Loop road opposition fierce, details sparse
While many of the details remain unknown, the long-floated concept of a loop road directing U.S. Highway 50 around the back of Heavenly Village and South Shore casinos took a tongue-lashing Tuesday night.
The loop road, known in planning parlance as the U.S. Highway 50 South Shore Community Revitalization Project, would reroute the four-lane highway to where Lake Parkway exists today, using a new alignment between Echo and Fern roads. The highway through the casino corridor would be reduced to two lanes and slowed under the proposal.
Proponents of the project contend the loop road will increase safety, improve traffic flow and provide environmental gains, while being a key piece of transforming the stateline area into a pedestrian-friendly tourist destination. Reduced vehicle emissions and better storm water treatment are among the environmental improvements expected from the project.
Opponents see the loop road as a gift to Stateline casinos at the expense of the California businesses that will by relocated or bypassed by the new highway alignment. Residents of the Echo and Fern road area would also be displaced if the plan moves forward.
The Tahoe Transportation District estimates about 75 buildings would need to be acquired for the project to move forward.
About 60 people attended a special meeting of the South Lake Tahoe City Council Tuesday night to discuss the $70 million proposal.
Most of those who spoke at the meeting vehemently opposed the project. A handful spoke in favor.
“Please don’t pursue the loop road at the cost of California businesses,” said JoAnn Conner, president of the South Tahoe Chamber of Commerce, echoing a sentiment expressed by more than a dozen people at Tuesday’s meeting.
Two attendees said their retirements are at stake in the approval of the project because long-held investment properties would be eliminated by the loop road.
El Cerrito resident Marcia Deerfield said she is two years away from retiring to her Fern Road home. She said the current proposal would leave her “totally out in the cold.”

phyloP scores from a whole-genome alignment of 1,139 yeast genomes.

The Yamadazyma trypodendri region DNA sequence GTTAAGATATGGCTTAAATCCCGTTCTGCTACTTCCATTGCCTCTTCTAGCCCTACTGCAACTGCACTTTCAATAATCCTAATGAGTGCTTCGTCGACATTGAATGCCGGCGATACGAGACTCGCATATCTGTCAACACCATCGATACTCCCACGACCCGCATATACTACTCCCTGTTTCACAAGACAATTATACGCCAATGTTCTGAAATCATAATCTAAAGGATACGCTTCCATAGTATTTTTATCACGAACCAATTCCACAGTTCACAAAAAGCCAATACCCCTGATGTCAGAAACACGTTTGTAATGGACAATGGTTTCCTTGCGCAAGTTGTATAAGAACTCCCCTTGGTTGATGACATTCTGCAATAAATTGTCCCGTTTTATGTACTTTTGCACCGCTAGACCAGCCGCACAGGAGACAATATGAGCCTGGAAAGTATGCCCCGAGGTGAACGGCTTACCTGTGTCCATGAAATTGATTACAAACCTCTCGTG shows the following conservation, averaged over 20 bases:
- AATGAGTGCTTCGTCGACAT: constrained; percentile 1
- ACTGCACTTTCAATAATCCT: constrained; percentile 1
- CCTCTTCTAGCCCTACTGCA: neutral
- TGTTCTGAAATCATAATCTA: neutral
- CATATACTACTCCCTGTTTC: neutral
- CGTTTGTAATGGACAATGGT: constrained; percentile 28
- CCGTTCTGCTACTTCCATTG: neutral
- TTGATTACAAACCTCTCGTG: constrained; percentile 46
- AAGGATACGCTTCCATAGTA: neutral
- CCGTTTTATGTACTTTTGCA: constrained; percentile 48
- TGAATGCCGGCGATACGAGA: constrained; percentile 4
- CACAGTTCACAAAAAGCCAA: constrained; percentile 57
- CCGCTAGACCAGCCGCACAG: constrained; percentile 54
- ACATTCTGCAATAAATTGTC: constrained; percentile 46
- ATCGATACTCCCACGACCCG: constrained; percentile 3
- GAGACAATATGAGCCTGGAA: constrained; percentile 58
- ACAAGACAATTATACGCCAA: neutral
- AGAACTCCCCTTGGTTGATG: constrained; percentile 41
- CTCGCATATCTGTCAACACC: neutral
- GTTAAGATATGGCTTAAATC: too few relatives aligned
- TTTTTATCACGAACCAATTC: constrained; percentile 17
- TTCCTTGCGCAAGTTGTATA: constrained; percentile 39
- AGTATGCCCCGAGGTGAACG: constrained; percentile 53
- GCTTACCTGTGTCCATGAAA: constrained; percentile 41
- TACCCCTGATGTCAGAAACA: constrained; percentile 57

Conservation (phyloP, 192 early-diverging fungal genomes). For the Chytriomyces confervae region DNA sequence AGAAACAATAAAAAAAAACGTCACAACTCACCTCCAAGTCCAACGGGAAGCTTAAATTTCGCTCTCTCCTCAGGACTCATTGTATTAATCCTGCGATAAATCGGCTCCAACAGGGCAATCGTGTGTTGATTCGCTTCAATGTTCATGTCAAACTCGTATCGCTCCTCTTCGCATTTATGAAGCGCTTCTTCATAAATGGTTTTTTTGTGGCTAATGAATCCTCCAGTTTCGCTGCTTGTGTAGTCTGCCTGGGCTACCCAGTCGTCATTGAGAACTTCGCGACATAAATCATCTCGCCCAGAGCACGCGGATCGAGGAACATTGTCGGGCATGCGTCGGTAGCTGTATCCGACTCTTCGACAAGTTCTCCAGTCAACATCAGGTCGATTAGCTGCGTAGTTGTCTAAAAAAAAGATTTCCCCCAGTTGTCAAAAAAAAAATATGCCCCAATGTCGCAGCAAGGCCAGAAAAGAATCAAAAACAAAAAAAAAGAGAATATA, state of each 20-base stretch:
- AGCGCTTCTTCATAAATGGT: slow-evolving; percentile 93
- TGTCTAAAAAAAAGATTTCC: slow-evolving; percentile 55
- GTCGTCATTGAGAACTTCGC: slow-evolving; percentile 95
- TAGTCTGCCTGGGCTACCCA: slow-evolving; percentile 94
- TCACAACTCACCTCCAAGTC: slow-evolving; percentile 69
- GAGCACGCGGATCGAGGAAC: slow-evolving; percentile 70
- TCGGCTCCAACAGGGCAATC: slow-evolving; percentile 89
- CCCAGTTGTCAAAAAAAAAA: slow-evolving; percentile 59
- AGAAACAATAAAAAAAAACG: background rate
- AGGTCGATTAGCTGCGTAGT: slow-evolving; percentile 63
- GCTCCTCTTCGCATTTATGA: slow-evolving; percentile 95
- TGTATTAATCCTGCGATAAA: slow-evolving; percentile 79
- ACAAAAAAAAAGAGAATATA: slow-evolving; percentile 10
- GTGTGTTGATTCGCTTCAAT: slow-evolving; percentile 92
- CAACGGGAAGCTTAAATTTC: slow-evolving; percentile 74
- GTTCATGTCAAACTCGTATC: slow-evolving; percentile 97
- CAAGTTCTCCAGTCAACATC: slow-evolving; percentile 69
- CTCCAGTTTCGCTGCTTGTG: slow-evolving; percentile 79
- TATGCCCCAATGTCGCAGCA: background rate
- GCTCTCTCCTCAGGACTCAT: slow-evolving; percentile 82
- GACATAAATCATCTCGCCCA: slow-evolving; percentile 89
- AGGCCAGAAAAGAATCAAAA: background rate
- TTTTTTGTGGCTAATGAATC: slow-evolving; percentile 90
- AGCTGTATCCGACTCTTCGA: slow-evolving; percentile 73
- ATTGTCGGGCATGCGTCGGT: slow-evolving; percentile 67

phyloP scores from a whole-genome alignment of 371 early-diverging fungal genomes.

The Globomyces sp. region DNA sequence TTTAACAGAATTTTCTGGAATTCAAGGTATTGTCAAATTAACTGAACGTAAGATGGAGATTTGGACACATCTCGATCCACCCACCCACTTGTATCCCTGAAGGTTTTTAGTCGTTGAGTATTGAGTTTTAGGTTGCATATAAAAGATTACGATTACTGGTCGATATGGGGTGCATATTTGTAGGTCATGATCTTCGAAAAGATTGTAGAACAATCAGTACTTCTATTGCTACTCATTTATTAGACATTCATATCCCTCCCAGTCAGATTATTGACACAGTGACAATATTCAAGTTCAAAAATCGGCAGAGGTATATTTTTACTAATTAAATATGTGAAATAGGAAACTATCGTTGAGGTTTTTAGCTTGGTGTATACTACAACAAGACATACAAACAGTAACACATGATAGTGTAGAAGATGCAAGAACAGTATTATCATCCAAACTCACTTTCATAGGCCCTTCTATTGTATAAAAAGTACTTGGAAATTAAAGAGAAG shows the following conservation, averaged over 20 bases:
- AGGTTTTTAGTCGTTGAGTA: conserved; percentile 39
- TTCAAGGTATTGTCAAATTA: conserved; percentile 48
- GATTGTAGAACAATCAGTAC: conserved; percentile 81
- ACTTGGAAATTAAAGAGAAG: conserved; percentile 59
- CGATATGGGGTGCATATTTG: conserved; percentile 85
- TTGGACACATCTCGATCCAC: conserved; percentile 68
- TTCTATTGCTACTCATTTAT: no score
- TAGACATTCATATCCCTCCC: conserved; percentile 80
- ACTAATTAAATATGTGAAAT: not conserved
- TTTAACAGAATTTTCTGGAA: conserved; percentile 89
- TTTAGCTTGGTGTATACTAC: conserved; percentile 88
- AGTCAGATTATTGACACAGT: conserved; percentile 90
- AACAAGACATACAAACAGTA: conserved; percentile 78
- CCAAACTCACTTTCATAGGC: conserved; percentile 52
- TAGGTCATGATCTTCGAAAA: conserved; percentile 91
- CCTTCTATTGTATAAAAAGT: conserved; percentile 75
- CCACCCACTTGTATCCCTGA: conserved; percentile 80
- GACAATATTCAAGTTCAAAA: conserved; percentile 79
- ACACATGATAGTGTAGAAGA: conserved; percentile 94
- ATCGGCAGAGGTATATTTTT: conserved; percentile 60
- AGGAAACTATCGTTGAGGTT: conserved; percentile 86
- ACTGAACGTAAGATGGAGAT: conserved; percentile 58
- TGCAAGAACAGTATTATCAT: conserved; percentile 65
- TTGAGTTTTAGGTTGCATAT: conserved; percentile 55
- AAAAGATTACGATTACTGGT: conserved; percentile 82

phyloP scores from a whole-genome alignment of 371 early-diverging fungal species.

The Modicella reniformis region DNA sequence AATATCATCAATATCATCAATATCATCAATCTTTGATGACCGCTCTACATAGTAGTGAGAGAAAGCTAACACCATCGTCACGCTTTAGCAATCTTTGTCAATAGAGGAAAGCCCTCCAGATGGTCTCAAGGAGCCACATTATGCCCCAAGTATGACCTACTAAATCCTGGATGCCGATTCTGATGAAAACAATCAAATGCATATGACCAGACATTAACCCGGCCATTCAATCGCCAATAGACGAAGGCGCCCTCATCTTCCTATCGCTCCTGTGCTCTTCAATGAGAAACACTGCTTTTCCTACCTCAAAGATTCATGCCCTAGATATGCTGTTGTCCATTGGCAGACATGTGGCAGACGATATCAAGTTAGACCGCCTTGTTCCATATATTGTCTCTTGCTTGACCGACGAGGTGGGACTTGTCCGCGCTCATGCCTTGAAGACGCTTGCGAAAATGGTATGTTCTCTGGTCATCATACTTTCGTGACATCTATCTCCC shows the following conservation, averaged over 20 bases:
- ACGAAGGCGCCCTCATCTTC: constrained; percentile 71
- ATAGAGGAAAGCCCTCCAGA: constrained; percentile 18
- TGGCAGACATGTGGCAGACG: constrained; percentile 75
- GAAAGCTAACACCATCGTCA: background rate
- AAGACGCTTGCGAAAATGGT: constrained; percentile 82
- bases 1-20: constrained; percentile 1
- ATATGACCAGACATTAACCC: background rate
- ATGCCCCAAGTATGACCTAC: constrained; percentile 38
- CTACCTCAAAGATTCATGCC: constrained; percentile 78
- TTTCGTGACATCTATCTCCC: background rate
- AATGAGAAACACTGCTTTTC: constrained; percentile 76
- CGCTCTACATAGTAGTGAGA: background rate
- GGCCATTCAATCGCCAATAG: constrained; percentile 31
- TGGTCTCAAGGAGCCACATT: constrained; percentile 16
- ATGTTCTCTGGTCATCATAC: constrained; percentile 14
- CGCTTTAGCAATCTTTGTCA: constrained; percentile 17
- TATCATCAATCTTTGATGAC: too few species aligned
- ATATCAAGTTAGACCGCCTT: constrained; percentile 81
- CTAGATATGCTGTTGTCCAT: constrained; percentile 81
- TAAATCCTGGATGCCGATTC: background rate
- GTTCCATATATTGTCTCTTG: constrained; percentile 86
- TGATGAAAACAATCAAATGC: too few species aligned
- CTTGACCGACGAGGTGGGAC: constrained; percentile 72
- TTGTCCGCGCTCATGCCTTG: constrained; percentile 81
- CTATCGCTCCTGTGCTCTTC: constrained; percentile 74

“Basically, everything is gone,” Deerfield told the council. She said minor modifications to the plan would save her home and her dream of retiring to a life as a ski bum. Details of a relocation plan are expected to be released soon.
Corrina Osbourne, general manager at Horizon Casino Resort, said the project is a key component of updating the South Shore’s run-down tourist economy and making the stateline area a pedestrian-friendly attraction. She disputed the contention that the project will benefit Nevada and harm California.
“I want to make it clear this is not casino corridor versus South Lake Tahoe,” Osbourne said, pointing to anticipated area-wide benefits of the project.
Following public testimony, City Council members expressed mixed feelings about the loop road, with Councilman Hal Cole saying he is concerned about proposal’s effects on an already battered South Shore economy.
“How do you not impact those businesses?” Cole asked about stores, restaurants and hotels that would be bypassed by the loop road. He also questioned how the project could be completed without the use of eminent domain, something he said he would not support.
Cole said he didn’t see how the council could approve the proposal without a detailed economic analysis of its impacts.
Councilman Bruce Grego encouraged the council to set a November deadline for a vote on the loop road, while other council members said they wanted to make sure all pertinent information was available to the council before the project comes up for a vote.
“It just seems like we don’t have all the pieces as we sit here today,” said Mayor Claire Fortier.
The design of the loop road project is only 10 percent complete, said Carl Hasty, district manager at the Tahoe Transportation District. Public input is critical to ironing out the details necessary to creating a successful project, Hasty added.
Completion of the proposal’s environmental document is anticipated in spring 2013. If all goes according to plan, acquisitions of properties and relocation of businesses and residents would begin in 2014. Several years of construction would start in 2015 if the project is approved and funding is found.
The loop road proposal is funded through the permitting phase. The Tahoe Transportation District is seeking funding for property acquisition, relocation and construction of the project, Hasty said.
The project is separate from a South Shore Vision Plan – a concept that envisions the transformation of the South Shore into a recreation-focused tourist destination – but the loop road concept is a prominent feature of that idea. The vision plan is undergoing an economic analysis.
More than 20 options for a bypass at the stateline have been considered since the concept was first proposed in 1980, including an overpass and tunnel underneath the casinos.
For more information on the loop road proposal, visit: http://tinyurl.com/looproad.